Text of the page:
Thousands of anti-government protesters thronged Manila Thursday in the largest outpouring of opposition against President Rodrigo Duterte’s deadly war on drugs and strongman style of governance, the Wall Street Journal reports.
The protests, planned to coincide with the 45th anniversary of the declaration of martial law by former dictator Ferdinand Marcos, extend weeks of backlash against the Duterte administration following the alleged execution of a teenager by police officers last month.
“Human lives are indispensable. One death is too many,” said Robbie Solis, a 32-year-old who lives in Manila and joined a protest outside the Commission on Human Rights. “Even if there’s a high chance that the person is a criminal, people still have rights.”
Protests were planned all over the Philippines, concentrated in several locations in the capital. Early evening, thousands of mostly young protesters holding banners marched about a mile from two locations to the commission, chanting “never again to martial law.”
Later in the evening, a larger crowd braved heavy rain and dark to gather in Rizal Park, also known as Luneta. Speakers from activist groups denounced the Marcos regime and compared it to Duterte’s government, to the cheers and support of protesters hiding beneath a sea of umbrellas. Smaller pro-government protests were held elsewhere in the city.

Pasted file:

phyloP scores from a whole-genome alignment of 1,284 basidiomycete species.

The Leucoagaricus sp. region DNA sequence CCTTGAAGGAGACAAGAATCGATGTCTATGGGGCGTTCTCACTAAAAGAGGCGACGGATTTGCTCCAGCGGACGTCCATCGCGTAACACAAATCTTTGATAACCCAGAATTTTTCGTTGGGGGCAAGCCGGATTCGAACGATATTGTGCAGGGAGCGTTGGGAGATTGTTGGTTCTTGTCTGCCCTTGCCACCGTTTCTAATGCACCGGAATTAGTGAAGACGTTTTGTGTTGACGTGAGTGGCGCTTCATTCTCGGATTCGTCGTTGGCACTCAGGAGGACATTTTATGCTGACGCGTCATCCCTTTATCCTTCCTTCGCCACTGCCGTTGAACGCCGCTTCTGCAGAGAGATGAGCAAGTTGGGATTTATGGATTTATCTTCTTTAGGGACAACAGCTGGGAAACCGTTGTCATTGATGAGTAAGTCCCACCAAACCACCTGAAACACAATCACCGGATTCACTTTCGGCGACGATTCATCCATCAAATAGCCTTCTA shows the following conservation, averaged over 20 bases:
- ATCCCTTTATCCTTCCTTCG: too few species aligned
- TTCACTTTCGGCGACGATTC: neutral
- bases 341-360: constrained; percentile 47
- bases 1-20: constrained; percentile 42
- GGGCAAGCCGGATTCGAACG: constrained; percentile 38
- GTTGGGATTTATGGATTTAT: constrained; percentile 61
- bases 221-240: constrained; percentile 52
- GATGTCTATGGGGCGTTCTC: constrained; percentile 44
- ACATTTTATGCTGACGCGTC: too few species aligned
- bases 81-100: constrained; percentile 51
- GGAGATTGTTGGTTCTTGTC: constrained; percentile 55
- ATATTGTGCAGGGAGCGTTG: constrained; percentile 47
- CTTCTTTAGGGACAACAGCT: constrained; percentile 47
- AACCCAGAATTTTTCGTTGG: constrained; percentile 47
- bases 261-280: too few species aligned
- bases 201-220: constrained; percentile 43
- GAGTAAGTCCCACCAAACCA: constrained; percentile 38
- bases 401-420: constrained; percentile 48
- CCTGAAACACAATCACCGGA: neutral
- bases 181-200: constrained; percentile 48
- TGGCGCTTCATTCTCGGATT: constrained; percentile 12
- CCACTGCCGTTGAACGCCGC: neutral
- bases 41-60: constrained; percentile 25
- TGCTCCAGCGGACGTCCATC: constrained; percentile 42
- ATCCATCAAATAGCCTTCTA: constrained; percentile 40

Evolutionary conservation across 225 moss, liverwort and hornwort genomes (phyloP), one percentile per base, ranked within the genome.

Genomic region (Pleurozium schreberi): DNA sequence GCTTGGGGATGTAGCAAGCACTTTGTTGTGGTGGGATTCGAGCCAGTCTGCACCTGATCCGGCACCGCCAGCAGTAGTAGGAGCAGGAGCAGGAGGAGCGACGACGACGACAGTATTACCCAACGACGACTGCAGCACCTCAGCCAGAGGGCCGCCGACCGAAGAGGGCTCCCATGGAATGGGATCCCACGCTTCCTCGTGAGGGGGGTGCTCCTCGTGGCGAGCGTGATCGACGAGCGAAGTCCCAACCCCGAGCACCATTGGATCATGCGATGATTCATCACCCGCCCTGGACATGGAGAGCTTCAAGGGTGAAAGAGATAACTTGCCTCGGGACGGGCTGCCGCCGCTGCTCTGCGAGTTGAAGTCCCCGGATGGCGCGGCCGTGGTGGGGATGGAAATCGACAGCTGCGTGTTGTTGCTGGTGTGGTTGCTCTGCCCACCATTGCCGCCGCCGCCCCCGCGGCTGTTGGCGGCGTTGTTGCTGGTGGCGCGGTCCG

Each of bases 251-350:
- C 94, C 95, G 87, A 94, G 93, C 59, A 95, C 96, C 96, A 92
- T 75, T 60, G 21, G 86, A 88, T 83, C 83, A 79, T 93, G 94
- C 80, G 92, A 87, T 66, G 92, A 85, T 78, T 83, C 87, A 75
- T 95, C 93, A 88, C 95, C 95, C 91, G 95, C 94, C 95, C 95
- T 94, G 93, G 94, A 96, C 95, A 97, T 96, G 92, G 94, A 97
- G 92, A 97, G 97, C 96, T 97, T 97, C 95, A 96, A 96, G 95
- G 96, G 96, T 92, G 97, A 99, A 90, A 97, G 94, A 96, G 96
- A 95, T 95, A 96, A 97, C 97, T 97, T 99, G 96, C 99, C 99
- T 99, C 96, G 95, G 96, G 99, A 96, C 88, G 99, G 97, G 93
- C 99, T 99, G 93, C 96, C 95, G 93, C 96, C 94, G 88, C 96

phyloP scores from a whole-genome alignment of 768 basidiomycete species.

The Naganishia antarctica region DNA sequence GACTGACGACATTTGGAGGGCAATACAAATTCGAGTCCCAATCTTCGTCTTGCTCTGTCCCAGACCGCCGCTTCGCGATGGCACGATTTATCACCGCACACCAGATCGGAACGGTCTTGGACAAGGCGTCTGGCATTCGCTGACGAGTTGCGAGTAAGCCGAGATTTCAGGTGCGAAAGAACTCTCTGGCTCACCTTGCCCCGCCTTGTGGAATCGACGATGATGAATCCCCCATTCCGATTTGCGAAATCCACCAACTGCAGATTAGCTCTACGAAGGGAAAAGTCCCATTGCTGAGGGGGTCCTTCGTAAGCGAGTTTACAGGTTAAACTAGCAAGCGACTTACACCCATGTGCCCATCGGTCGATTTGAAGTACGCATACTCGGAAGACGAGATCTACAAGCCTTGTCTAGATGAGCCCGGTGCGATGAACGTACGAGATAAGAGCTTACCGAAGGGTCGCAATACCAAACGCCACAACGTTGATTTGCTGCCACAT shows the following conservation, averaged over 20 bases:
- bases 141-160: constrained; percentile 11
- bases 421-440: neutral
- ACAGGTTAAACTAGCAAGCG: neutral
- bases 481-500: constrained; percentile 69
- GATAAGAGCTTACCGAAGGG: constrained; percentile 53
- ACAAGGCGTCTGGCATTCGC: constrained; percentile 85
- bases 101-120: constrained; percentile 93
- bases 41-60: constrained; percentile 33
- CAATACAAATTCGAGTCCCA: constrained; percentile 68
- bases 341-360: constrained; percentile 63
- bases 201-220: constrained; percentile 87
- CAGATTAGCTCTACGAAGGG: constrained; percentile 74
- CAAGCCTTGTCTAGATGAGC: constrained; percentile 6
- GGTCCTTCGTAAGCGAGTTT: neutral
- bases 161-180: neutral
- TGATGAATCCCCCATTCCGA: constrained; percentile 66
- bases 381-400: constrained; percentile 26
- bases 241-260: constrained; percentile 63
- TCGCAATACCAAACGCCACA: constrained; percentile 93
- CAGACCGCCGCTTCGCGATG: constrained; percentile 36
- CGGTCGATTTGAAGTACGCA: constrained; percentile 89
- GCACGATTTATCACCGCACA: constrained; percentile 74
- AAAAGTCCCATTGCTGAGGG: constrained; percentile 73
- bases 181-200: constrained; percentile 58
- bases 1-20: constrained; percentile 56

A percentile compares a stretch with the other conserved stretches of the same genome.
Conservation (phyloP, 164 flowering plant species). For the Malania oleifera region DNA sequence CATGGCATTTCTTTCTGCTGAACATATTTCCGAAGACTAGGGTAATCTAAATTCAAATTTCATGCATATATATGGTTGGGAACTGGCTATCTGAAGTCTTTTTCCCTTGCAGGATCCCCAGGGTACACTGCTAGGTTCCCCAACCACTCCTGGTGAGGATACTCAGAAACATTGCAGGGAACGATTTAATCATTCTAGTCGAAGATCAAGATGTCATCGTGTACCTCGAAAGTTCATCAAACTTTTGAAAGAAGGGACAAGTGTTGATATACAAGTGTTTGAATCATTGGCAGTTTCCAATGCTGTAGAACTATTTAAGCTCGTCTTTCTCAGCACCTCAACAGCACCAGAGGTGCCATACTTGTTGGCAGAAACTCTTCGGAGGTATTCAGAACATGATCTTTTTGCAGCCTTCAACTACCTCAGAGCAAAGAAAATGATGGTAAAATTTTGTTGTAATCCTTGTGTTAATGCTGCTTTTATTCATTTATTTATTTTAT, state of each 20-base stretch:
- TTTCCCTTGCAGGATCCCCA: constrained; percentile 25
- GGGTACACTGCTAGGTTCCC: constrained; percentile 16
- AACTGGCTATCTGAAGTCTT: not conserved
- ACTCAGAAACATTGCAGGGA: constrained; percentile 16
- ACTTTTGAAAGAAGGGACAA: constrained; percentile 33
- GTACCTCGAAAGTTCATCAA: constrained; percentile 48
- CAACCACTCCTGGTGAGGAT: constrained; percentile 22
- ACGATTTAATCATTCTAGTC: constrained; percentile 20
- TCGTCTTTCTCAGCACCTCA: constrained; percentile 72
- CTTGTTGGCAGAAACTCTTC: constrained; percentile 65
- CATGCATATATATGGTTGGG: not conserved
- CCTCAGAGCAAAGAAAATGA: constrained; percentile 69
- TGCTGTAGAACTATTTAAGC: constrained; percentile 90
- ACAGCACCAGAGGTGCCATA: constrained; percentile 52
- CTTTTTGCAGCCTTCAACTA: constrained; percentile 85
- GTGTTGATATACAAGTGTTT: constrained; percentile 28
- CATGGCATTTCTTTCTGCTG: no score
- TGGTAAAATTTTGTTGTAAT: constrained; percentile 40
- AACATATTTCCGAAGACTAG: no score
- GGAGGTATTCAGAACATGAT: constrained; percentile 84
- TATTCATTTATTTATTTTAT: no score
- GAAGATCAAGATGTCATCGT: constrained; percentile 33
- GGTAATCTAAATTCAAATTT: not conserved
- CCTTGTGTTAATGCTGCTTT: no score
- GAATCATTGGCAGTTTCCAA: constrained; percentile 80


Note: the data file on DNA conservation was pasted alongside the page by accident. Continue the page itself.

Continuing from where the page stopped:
Since Duterte took office last year promising to tackle drug activity, more than 3,800 people have been killed by police during anti-narcotics operations, according to the most recent official data. Estimates from human-rights organizations and local media place the number as high as 13,000 when killings by unknown vigilantes are included.
In a presidential proclamation this week, Duterte declared Thursday a national day of protest “in solidarity with the people’s call against all excesses and shortcomings of the government.”
Duterte was defiant in a televised interview broadcast Tuesday by the state-run People’s Television Network Inc. He encouraged those dissatisfied with his government to protest, but said it wouldn’t affect him.
“I do not care if you agree with me on the drug war, I do not worry about the things that you are criticizing me for,” Duterte said. On Thursday he visited a southern Philippines city where the military is battling an occupation by Islamic State-linked groups.
While most Filipinos still support the president, his high popularity “is not going to stay there,” said Miriam Coronel-Ferrer, a political-science professor at the University of the Philippines and a former government peace adviser.
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